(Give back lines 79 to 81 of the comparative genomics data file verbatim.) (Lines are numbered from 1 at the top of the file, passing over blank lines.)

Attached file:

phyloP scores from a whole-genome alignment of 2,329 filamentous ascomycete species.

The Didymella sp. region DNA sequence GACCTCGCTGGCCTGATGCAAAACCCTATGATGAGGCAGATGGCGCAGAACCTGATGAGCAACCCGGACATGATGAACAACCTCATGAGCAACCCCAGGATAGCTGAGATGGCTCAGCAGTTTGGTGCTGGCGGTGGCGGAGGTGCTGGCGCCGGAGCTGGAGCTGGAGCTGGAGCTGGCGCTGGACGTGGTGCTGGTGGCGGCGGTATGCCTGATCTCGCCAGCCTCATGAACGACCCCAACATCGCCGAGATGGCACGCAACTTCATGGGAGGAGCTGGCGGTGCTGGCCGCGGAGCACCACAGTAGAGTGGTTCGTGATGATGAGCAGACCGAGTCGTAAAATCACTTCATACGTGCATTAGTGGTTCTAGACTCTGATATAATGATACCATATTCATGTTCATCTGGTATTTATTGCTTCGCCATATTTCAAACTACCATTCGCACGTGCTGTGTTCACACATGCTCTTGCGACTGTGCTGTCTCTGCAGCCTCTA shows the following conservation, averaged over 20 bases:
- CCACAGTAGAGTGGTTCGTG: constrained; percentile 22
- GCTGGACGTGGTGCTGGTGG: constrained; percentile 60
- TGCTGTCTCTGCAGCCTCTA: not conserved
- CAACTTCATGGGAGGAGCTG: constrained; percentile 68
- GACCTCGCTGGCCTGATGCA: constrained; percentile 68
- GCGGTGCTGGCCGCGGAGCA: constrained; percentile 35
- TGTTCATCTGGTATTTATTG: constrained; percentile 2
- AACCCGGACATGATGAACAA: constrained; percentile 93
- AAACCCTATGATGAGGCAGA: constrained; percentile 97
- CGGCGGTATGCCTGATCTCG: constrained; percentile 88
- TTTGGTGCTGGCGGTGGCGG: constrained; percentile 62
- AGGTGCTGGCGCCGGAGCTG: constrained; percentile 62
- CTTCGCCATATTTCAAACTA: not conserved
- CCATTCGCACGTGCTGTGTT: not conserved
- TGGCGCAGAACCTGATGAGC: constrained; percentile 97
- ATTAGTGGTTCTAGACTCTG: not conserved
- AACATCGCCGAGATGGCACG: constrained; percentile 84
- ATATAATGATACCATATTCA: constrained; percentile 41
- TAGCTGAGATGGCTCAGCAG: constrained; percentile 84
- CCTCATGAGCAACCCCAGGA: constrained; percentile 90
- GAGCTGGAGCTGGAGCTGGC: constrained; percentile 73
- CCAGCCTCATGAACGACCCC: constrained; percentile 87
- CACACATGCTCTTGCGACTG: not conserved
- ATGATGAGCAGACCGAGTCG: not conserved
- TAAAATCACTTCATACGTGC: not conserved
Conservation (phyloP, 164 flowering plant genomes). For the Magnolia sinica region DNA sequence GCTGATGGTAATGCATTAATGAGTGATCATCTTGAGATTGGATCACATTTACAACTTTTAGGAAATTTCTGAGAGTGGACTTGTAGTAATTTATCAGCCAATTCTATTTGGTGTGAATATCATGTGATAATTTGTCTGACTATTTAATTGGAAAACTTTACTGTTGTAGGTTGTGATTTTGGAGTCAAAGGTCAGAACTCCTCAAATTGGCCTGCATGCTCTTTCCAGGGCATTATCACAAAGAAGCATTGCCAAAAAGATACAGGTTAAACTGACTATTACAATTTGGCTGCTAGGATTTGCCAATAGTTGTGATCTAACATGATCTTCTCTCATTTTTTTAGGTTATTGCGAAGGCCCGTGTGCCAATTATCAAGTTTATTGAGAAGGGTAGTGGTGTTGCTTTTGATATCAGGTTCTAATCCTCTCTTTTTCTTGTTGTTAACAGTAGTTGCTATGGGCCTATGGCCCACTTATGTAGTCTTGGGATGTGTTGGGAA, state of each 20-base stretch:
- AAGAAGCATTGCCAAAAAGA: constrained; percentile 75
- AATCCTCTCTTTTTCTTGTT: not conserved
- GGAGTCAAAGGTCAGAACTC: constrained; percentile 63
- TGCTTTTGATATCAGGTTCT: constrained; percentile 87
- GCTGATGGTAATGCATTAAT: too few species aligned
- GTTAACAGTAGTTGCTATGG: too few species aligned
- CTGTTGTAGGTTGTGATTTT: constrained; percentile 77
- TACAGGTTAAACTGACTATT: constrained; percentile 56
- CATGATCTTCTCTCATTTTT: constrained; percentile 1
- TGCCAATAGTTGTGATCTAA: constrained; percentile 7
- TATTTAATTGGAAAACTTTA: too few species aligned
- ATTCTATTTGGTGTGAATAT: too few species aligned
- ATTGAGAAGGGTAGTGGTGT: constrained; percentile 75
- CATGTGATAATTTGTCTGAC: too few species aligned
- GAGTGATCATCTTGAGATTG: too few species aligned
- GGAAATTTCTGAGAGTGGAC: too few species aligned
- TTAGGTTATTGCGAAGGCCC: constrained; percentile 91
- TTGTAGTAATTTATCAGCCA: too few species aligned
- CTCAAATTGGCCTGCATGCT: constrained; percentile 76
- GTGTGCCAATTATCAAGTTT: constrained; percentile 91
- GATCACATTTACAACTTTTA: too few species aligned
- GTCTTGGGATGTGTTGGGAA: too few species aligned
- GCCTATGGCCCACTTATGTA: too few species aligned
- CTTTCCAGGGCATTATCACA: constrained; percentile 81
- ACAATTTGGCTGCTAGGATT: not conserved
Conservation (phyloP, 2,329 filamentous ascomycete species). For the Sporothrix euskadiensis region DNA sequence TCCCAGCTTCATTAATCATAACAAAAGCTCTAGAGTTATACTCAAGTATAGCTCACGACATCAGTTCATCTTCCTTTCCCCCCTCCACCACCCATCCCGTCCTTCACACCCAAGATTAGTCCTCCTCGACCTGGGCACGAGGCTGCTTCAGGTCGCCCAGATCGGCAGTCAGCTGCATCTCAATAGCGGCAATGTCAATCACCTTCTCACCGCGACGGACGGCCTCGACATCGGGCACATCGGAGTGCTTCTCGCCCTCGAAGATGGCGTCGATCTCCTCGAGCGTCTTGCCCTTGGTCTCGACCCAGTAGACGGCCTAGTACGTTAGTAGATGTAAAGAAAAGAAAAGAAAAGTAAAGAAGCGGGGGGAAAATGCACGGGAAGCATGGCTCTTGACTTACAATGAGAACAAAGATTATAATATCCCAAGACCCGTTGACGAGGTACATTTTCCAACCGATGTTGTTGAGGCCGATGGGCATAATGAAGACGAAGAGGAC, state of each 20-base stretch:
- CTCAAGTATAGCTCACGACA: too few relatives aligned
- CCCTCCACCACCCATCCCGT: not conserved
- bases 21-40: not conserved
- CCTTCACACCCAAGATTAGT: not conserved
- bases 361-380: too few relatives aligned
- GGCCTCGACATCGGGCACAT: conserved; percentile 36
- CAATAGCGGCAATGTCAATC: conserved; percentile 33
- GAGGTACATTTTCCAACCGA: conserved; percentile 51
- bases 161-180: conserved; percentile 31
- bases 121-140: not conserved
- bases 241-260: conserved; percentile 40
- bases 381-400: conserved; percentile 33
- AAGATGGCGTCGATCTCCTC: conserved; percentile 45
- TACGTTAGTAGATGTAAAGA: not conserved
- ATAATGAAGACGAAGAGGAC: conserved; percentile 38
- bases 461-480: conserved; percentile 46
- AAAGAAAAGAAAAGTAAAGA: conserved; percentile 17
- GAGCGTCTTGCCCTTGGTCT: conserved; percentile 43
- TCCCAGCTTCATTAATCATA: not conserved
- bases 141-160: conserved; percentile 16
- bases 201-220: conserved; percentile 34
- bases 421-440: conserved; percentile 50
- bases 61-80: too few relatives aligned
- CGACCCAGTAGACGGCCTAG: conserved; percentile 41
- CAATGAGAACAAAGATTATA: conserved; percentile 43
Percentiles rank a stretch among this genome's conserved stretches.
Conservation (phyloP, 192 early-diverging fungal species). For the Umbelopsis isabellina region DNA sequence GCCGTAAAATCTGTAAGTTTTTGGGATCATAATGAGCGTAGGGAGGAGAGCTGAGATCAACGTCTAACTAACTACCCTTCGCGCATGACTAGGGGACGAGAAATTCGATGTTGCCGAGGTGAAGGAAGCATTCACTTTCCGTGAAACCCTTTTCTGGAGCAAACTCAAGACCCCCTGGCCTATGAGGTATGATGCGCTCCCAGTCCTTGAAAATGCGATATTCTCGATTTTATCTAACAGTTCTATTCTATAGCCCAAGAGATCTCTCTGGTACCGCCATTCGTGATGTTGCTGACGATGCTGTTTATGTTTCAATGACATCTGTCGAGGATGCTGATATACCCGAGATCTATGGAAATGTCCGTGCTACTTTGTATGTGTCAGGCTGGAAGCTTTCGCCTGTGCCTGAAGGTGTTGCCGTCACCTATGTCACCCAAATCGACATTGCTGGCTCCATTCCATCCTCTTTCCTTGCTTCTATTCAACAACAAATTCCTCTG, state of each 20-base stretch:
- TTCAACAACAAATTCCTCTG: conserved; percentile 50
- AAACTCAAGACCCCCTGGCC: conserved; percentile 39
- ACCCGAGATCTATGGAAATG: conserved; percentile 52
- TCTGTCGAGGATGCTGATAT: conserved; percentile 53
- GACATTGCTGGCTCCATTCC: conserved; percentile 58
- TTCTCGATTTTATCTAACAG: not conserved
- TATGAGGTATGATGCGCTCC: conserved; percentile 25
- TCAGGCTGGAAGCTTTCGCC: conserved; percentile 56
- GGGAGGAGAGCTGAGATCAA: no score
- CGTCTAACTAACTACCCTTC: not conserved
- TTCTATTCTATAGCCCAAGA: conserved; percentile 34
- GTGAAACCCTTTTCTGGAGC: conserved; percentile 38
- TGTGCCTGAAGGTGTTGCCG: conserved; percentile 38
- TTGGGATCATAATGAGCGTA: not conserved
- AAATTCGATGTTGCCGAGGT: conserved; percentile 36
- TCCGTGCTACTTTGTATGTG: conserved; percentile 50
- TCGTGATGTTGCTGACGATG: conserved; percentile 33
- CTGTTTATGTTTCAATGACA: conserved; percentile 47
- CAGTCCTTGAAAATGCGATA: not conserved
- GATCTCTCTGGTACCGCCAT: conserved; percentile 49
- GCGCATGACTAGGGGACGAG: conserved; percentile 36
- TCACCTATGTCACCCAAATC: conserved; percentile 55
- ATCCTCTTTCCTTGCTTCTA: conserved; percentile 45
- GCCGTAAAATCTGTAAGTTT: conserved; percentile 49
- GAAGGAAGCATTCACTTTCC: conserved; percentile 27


- CAATGAGAACAAAGATTATA: conserved; percentile 43
Percentiles rank a stretch among this genome's conserved stretches.
Conservation (phyloP, 192 early-diverging fungal species). For the Umbelopsis isabellina region DNA sequence GCCGTAAAATCTGTAAGTTTTTGGGATCATAATGAGCGTAGGGAGGAGAGCTGAGATCAACGTCTAACTAACTACCCTTCGCGCATGACTAGGGGACGAGAAATTCGATGTTGCCGAGGTGAAGGAAGCATTCACTTTCCGTGAAACCCTTTTCTGGAGCAAACTCAAGACCCCCTGGCCTATGAGGTATGATGCGCTCCCAGTCCTTGAAAATGCGATATTCTCGATTTTATCTAACAGTTCTATTCTATAGCCCAAGAGATCTCTCTGGTACCGCCATTCGTGATGTTGCTGACGATGCTGTTTATGTTTCAATGACATCTGTCGAGGATGCTGATATACCCGAGATCTATGGAAATGTCCGTGCTACTTTGTATGTGTCAGGCTGGAAGCTTTCGCCTGTGCCTGAAGGTGTTGCCGTCACCTATGTCACCCAAATCGACATTGCTGGCTCCATTCCATCCTCTTTCCTTGCTTCTATTCAACAACAAATTCCTCTG, state of each 20-base stretch: